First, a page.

The pilots union at the country’s largest airline has opened the gate to bargaining ahead of time – as early as next month, amid peak travel season – adding pressure to an industry under scrutiny after a rocky year.
The Air Canada AC-T pilots group said Tuesday it has invoked a clause to end its 10-year collective agreement a year early and launch negotiations over a new one.
The move comes after about 1,800 pilots at WestJet and budget subsidiary Swoop settled on a tentative deal this month that secures a 24-per-cent wage increase over four years, as well as more flexible scheduling and a big boost to per diems.
Since landing on an agreement in 2014, Air Canada pilots have received a 2-per-cent pay hike each year.
The current deal will remain in force until Sept. 29, but its provisions will still apply after that date, both parties said.
“The Air Canada pilots are looking forward to working with the company towards a contract that addresses career progression and job security issues for its pilots, and closes the growing wage gap between the U.S. and Canada,” said Air Line Pilots Association spokesperson Camilla Castro in an e-mail.
“The current agreement, which has been in place for nearly a decade, is a testimony of the productive relationship we have with our pilots. We expect the upcoming negotiations to be conducted in this same spirit,” Air Canada spokesperson Peter Fitzpatrick said in an e-mailed statement.
The Air Canada pilots group, whose 4,500-odd members two weeks ago joined the Air Line Pilots Association, can kick off negotiations with a notice to bargain as early as June 1. The union expects to serve it to management early next month, said Ms. Castro.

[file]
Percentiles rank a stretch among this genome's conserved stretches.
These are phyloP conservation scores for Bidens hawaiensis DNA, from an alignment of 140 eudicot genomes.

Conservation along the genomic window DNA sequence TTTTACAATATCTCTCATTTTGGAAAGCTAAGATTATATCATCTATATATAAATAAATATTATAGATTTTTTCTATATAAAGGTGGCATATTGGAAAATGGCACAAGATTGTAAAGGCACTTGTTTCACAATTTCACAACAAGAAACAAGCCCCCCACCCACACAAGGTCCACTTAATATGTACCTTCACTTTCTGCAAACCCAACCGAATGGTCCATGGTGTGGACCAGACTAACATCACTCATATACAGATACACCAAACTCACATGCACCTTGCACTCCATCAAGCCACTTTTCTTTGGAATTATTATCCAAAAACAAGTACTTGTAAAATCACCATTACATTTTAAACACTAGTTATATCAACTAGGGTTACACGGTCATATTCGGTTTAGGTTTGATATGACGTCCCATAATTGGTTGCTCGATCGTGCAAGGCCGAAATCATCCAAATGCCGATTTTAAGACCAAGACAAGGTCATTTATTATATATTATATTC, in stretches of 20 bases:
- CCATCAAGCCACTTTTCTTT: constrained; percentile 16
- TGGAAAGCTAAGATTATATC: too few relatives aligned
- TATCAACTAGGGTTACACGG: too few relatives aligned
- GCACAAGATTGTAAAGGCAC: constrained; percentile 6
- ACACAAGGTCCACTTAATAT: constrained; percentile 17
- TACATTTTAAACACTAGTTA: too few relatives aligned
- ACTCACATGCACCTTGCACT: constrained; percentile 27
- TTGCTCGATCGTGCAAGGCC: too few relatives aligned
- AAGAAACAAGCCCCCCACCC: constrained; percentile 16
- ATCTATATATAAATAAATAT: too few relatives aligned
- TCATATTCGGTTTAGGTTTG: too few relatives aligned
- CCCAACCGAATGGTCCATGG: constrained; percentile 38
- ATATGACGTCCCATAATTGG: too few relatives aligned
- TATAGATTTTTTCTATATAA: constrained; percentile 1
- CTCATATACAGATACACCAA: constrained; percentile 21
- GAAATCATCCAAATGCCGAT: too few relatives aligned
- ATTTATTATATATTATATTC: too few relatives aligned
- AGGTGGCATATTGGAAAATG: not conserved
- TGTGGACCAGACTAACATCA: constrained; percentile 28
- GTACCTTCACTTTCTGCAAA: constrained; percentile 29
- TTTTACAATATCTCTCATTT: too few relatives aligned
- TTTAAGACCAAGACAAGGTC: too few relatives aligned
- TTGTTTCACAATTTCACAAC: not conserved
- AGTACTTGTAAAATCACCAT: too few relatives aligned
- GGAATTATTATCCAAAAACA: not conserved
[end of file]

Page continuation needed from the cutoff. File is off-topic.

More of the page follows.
The merger with the Air Canada Pilots Association, which WestJet flight crews also belong to, means 95 per cent of professional Canadian pilots are represented by a single union, according to Charlene Hudy, the Air Canada union’s council chair.
The agreement between WestJet and its pilots – likely to be put to a ratification vote in early June – will serve as a benchmark for other aviation groups, ranging from flight crews to flight attendants, said aviation consultant Rick Erickson.
“I suspect that the Air Canada pilot union probably has the same documents sitting in front of them,” he said in an interview Friday.
The pending negotiations come as airlines face intense domestic and cross-border competition from ultralow-cost carriers such as Flair Airlines and Lynx Air, as Canadian airlines look to return to profit after hundreds of millions of dollars in losses during the pandemic.
Labour shortages continue to plague the aviation industry as the sector emerges from COVID-19 and the past year’s travel turmoil, with a dearth of workers in areas ranging from air-traffic control to ground handling.
In March, Delta Air Lines pilots secured a deal that includes a 34-per-cent pay hike over four years.
American Airlines pilots authorized a strike amid contract negotiations earlier this month before reaching a preliminary deal last week.
United Airlines pilots are also in the middle of talks, pushing for even higher pay than their Delta counterparts, as well as comparable quality-of-life provisions.